At the annual Society of Vineyard Scholars meeting in Media, PA last week (yes there is such a thing, and it is one of the highlights of my year, and each year the Spirit moves in significant ways, and you should come next year), my mentor Stanley Hauerwas came and spoke to us. His basic message to us was to focus on being the church, which echoes strongly what Wimber always said about us doing the stuff we read about in the New Testament. During the Q&A, someone asked Hauerwas for advice on how we go about being a community that lives like this, that actually walks out a life together as followers of Jesus. His answer: “Don’t lie to each other.” That is such a loaded statement (like so much of what he says). Becoming a people who tell each other the truth is no small feat. It requires love for each other, great courage, hope, trust, unity, freedom, and equality (among other things). Telling the truth takes practice. Over time, faithfulness to those practices creates habits. And sustaining those habits leads to formation as persons and communities capable of being truth-tellers, creating truth-tellers, and being known in our broader communities as truth-tellers.
And it’s something we should really be able to do well because our most basic practices (what makes us Vineyard) are worship and prayer, both of which are practices that only make sense as acts of truth-telling. I talk to Vineyard song writers and worship leaders regularly and we agree that truthful lyrics are important. In practical terms, we try to focus on songs that say more about God than they do about us (some worship songs are too me-centric) and avoid basic heretical claims about God. Often, the easiest (and most powerful) way to do this is just to sing Scripture. And in prayer time, Vineyard people understand that we listen closely to the Spirit and try only to say what the Lord is giving us, ever mindful that we might be getting it wrong, that try as we might to speak the truth, that is a high bar, and something to work at, not assume.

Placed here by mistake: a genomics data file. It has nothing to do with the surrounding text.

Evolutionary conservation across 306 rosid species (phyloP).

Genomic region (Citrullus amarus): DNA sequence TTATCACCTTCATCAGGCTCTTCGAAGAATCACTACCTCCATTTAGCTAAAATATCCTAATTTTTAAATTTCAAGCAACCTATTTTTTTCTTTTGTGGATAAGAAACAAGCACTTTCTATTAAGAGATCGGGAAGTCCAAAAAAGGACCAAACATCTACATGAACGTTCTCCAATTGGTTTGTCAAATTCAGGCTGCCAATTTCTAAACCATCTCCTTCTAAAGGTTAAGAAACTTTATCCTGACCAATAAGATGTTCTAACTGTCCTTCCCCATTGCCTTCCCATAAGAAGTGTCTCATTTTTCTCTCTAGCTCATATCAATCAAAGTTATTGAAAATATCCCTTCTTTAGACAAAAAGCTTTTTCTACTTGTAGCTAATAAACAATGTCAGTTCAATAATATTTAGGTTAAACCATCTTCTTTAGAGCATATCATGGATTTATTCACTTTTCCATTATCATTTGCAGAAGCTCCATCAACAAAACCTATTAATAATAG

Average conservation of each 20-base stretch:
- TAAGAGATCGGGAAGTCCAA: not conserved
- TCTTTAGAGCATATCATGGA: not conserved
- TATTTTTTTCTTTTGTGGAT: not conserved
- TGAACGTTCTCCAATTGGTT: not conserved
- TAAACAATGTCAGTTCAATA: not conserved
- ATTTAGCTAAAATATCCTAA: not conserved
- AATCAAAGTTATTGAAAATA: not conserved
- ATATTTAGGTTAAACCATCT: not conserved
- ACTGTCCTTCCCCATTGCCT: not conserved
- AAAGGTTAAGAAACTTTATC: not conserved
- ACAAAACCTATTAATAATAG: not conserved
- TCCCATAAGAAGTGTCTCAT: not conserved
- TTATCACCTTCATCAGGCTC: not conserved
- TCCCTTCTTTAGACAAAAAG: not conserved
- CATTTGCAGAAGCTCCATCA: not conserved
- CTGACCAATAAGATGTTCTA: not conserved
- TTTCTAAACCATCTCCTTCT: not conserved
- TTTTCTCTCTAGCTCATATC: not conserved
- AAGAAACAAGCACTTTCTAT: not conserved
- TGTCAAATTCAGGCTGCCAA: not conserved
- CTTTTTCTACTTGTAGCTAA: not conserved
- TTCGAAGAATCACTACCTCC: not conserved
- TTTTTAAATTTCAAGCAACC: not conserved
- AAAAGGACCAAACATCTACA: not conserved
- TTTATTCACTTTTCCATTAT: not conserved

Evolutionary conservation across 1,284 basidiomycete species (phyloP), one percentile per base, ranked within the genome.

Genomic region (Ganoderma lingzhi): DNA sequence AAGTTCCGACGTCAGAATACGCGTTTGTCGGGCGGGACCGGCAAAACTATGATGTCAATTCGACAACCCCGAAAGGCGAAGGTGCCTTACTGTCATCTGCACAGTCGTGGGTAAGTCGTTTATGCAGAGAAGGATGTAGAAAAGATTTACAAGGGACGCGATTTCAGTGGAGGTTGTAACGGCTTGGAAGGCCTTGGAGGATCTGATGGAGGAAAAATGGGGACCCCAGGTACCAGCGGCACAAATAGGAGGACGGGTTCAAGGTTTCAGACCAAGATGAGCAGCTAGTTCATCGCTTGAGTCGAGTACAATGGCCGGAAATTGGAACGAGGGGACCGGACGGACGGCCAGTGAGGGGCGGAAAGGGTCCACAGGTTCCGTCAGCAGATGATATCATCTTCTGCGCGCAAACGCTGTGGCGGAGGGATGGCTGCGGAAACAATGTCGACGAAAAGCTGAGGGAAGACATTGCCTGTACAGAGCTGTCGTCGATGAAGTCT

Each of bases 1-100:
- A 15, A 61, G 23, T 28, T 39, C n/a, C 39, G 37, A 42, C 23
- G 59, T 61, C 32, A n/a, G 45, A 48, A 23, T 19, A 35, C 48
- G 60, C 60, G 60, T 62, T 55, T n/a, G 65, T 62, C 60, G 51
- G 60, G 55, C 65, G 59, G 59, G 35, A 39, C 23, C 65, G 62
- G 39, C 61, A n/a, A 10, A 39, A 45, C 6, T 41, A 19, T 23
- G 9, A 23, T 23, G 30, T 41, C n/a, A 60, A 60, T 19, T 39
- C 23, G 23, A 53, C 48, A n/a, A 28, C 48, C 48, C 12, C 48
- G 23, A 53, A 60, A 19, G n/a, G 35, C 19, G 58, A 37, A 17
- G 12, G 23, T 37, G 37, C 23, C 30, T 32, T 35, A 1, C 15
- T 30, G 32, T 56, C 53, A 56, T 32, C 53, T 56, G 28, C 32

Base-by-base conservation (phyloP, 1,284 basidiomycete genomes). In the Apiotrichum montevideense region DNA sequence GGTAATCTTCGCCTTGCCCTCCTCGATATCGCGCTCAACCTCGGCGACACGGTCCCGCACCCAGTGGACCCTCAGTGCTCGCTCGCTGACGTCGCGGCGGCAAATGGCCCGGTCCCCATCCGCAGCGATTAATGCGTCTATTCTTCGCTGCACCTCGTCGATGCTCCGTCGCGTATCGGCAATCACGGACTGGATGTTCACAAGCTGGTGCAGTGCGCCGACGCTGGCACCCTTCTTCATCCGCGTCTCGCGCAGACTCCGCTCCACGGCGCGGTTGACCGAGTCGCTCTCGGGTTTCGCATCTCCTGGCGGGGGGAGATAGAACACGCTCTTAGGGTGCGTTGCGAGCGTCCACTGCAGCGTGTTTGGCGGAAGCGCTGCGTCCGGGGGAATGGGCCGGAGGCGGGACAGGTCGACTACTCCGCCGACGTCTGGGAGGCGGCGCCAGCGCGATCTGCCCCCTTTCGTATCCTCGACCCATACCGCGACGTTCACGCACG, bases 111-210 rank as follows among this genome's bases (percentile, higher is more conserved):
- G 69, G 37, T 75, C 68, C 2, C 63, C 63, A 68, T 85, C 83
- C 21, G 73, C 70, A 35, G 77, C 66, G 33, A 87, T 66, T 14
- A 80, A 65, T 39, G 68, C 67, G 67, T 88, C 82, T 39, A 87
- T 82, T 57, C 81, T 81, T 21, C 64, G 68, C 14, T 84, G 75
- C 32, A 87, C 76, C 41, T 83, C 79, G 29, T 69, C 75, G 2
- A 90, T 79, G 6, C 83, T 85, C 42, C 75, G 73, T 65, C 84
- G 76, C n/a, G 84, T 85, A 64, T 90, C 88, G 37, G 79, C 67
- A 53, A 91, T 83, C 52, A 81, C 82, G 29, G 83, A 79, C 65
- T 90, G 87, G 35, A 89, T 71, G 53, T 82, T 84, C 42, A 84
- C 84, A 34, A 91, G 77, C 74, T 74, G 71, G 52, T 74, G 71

I preached about this yesterday at Vineyard North with the text of 1 Pet. 4.7-11:
7 The end of all things is near. Therefore be alert and of sober mind so that you may pray. 8 Above all, love each other deeply, because love covers over a multitude of sins. 9 Offer hospitality to one another without grumbling. 10 Each of you should use whatever gift you have received to serve others, as faithful stewards of God’s grace in its various forms. 11 If anyone speaks, they should do so as one who speaks the very words of God. If anyone serves, they should do so with the strength God provides, so that in all things God may be praised through Jesus Christ. To him be the glory and the power for ever and ever. Amen.
I love that passage. Amy painted the Eugene Peterson translation of v.8 on the wall of our building’s upstairs entrance (see photo above). And that idea – that our words should be the very words of God – that is what it means to tell each other the truth. We tend to think that there is only one opposite of telling the truth but actually there are many. Lying is an opposite. Withholding information to deceive is an opposite. Cynical oversharing can be an opposite. Massaging some truth is an opposite. Opinions can be an opposite. Theology can be an opposite.
That’s right. I’m a theologian and I will admit it. Sometimes we fail to tell the truth because we’re too enamored and enslaved by our own theology.
Becoming a community that has the patience, courage, and mutual love to refuse to lie to each other is a great achievement and always a work in progress. Building out from our worship and prayer practices, I think the Vineyard can become such a community even more than it is now. It takes a lot of work, a lot of vulnerability, and a lot of courage. But it also comes to us as a gift since what it takes most of is an infilling and empowering of the Holy Spirit. I will say more about that in part 2.